Medical Assistant Certification Exam Information

The CMA (AAMA) is considered the gold standard of medical assisting professionalism. The credential represents a medical assistant who has been certified by the Certifying Board of the American Association of Medical Assistants (AAMA). The CMA (AAMA) means a professional edge, increased prestige among colleagues, and greater job security.The National Board of Medical Examiners—responsible for many national examinations for physicians—serves as test consultant for the exam. As a result, the reliability, validity, and security of the exam are of the highest order. A greater number of employers are preferring (or even insisting) that their medical assistants be CMAs (AAMA). The AAMA staff receives 100 or more requests per day to verify that current or potential medical assistant employees are CMAs (AAMA).

So, you’ve decided to become a CMA (AAMA). Now what?

Step 1: Find Out If you are Eligible

Review the CMA (AAMA) Certification/Recertification Exam Eligibility categories to see if you qualify to take the exam.

Step 2: Enroll in and Complete an Accredited Medical Assisting Program

A number of schools offer medical assisting programs. Make sure yours is accredited. Once you find a program, go to the institution’s website, or contact the program director to answer specific questions. Here are sample questions you might want to ask:

  • What are the tuition costs and financial aid options?
  • What are the academic prerequisites?
  • How long does it take to complete the program?
  • What specific topics are covered?
  • What does the practicum involve?

Your program will offer academic and clinical training in a variety of areas:

  • Human anatomy, physiology, and pathology
  • Medical terminology
  • Keyboarding and computer applications
  • Record keeping and accounting
  • Coding and insurance processing
  • Laboratory techniques
  • Clinical and diagnostic procedures
  • Pharmacology
  • Medication administration
  • First aid
  • Office practices
  • Patient relations
  • Medical law and ethics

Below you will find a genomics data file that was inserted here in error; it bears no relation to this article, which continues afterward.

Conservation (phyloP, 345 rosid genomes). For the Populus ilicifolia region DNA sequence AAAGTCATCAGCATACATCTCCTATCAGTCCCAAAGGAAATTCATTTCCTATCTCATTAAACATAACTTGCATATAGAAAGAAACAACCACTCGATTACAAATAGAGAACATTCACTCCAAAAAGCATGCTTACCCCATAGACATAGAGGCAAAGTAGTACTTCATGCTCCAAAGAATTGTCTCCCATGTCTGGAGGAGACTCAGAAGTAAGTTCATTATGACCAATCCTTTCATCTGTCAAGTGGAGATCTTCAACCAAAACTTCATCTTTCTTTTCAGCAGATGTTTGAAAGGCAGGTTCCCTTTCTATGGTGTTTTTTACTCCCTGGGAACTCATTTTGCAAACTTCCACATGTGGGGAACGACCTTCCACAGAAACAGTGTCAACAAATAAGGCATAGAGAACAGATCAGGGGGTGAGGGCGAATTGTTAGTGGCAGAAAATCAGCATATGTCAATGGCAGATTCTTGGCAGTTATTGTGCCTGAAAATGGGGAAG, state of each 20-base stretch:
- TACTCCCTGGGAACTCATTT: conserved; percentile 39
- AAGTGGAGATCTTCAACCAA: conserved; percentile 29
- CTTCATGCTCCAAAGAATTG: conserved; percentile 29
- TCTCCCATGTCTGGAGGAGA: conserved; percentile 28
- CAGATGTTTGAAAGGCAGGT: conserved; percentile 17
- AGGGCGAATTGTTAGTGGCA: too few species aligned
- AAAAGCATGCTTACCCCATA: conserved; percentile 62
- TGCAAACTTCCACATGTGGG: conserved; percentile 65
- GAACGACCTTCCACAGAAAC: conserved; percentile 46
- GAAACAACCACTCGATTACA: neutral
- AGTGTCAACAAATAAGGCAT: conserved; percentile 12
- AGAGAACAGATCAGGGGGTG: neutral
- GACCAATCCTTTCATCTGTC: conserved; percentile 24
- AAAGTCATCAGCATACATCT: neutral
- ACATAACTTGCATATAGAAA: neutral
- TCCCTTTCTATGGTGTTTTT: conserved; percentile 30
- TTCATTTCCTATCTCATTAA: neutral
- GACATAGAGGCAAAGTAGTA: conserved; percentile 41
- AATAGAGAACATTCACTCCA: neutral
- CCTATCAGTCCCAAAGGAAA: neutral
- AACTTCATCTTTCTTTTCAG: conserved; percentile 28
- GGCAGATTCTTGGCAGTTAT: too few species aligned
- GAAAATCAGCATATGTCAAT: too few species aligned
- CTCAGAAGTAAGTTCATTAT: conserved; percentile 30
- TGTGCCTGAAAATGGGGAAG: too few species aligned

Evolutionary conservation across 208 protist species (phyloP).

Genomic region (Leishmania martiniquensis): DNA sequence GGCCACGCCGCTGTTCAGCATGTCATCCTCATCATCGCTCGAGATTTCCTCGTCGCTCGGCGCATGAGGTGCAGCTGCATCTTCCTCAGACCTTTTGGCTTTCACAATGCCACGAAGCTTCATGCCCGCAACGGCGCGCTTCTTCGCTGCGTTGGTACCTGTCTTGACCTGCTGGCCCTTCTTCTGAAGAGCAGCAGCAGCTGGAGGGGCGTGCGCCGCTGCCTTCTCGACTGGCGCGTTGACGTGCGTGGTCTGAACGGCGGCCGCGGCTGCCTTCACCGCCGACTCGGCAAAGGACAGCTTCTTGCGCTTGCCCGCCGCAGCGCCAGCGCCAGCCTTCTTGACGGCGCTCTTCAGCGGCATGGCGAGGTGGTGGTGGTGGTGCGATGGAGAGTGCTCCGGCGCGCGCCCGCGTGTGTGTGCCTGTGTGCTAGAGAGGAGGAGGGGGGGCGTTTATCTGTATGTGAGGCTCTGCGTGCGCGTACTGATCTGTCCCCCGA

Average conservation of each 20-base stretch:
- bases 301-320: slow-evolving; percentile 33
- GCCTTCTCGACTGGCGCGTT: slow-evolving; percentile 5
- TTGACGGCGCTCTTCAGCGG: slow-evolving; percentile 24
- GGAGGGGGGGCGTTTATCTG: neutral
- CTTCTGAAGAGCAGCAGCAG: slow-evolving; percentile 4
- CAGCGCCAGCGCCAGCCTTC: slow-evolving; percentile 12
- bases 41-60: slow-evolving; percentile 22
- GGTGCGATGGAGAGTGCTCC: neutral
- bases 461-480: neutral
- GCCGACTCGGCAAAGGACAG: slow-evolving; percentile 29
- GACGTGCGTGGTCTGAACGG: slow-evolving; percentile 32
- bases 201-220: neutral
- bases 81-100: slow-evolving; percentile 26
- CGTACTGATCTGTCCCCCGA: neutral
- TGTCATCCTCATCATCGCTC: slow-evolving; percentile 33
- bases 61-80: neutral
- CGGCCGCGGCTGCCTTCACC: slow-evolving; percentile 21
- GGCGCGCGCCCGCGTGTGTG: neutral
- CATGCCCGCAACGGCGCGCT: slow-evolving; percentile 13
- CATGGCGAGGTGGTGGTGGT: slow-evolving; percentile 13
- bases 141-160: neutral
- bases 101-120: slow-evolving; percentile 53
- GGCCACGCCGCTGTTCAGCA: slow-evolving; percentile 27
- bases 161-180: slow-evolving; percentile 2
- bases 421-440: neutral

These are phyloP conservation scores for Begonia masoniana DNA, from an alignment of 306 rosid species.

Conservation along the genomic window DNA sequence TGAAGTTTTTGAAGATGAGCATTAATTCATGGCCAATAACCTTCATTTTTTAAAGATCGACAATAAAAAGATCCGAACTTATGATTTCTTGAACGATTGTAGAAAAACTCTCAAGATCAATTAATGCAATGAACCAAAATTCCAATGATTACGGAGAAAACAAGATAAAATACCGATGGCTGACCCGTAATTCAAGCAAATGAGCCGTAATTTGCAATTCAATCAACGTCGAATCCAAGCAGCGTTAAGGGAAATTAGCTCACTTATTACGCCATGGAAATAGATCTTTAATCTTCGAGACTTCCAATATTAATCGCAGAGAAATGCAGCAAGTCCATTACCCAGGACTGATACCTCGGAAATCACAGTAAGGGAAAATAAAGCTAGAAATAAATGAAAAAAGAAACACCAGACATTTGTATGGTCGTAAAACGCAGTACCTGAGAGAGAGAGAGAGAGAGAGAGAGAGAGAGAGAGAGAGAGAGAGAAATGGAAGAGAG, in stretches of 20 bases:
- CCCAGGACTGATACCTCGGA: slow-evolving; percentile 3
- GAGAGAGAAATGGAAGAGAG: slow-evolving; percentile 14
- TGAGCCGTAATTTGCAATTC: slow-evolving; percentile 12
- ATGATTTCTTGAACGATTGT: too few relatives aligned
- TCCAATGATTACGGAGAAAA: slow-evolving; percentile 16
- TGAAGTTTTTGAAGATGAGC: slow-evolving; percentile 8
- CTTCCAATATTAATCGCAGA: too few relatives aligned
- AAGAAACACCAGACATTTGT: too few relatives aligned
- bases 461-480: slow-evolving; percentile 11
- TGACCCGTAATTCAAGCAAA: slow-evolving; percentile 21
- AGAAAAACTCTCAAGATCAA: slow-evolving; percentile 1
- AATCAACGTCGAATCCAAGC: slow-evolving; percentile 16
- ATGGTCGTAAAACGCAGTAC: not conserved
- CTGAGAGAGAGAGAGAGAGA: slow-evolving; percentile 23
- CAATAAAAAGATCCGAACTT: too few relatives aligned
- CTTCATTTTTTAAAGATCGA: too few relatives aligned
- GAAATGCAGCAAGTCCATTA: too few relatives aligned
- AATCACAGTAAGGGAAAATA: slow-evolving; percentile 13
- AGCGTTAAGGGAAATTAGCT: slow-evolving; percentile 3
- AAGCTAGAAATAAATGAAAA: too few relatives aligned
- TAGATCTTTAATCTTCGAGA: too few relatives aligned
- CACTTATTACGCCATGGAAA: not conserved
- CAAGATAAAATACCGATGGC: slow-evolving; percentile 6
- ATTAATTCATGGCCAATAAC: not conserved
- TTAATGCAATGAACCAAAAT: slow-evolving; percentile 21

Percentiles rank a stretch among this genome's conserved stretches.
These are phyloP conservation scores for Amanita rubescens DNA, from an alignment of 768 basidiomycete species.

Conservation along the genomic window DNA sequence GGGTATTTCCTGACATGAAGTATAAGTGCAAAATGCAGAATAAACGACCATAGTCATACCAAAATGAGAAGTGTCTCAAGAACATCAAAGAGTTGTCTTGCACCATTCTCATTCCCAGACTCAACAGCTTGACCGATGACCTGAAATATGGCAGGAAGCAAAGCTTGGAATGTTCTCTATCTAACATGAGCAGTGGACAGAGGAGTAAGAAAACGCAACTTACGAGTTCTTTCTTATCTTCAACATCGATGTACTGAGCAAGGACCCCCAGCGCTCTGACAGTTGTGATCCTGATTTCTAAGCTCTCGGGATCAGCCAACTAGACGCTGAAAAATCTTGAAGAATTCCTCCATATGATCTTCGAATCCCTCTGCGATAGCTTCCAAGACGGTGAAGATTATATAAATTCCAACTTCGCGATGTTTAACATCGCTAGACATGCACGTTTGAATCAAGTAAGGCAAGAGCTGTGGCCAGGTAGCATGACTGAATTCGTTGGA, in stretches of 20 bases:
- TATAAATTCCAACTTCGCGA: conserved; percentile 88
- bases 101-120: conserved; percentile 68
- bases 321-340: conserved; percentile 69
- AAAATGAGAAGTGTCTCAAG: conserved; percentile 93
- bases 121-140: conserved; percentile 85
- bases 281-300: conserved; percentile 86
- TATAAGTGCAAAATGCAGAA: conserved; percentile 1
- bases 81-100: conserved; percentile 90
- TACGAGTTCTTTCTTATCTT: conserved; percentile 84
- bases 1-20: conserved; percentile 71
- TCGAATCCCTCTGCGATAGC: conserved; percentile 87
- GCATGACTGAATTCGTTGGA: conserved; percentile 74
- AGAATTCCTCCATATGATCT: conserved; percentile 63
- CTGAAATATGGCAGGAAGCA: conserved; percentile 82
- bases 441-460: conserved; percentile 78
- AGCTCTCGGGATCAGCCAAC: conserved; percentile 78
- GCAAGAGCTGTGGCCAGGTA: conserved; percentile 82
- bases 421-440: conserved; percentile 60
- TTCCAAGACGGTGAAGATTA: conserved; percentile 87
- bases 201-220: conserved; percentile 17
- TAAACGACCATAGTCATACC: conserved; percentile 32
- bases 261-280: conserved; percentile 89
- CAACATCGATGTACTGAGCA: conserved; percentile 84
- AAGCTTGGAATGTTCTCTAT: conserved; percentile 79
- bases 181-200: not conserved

You also must complete a practicum (i.e., an unpaid, supervised on-site work experience in an ambulatory health care setting), which is part of the program.

Step 3: Apply for the Exam

Fill out the application and provide the required documentation and enrollment fee. (The required documentation depends on your enrollment category.)

If you are a member of the AAMA or a CAAHEP or ABHES completing student or recent graduate, your fee is $125. All others pay $250. All fees are nonrefundable and nontransferable.

Personal checks will not be accepted. Candidate fees must be paid by any of the following methods:

  • Money order
  • Credit card
  • Debit card
  • Cashier’s check
  • Certified check
  • Institution check

Applications submitted without proper payment will delay the scheduling of your exam appointment or may be returned to you.

Step 4: Prime Your e-mail

  • Make sure you have provided an e-mail address that will be valid for the next year (school addresses often are closed after graduation).
  • If you need to change your e-mail address, call the AAMA immediately at 800/228-2262.
  • Add to your approved e-mail list.
  • Check your spam or junk e-mail folder for CMA Exam e-mails.

Step 5: Schedule an Exam Appointment

After your application has been approved and processed, you will receive an e-mail with Scheduling Permit instructions no later than 20 days before your 90-day testing period begins.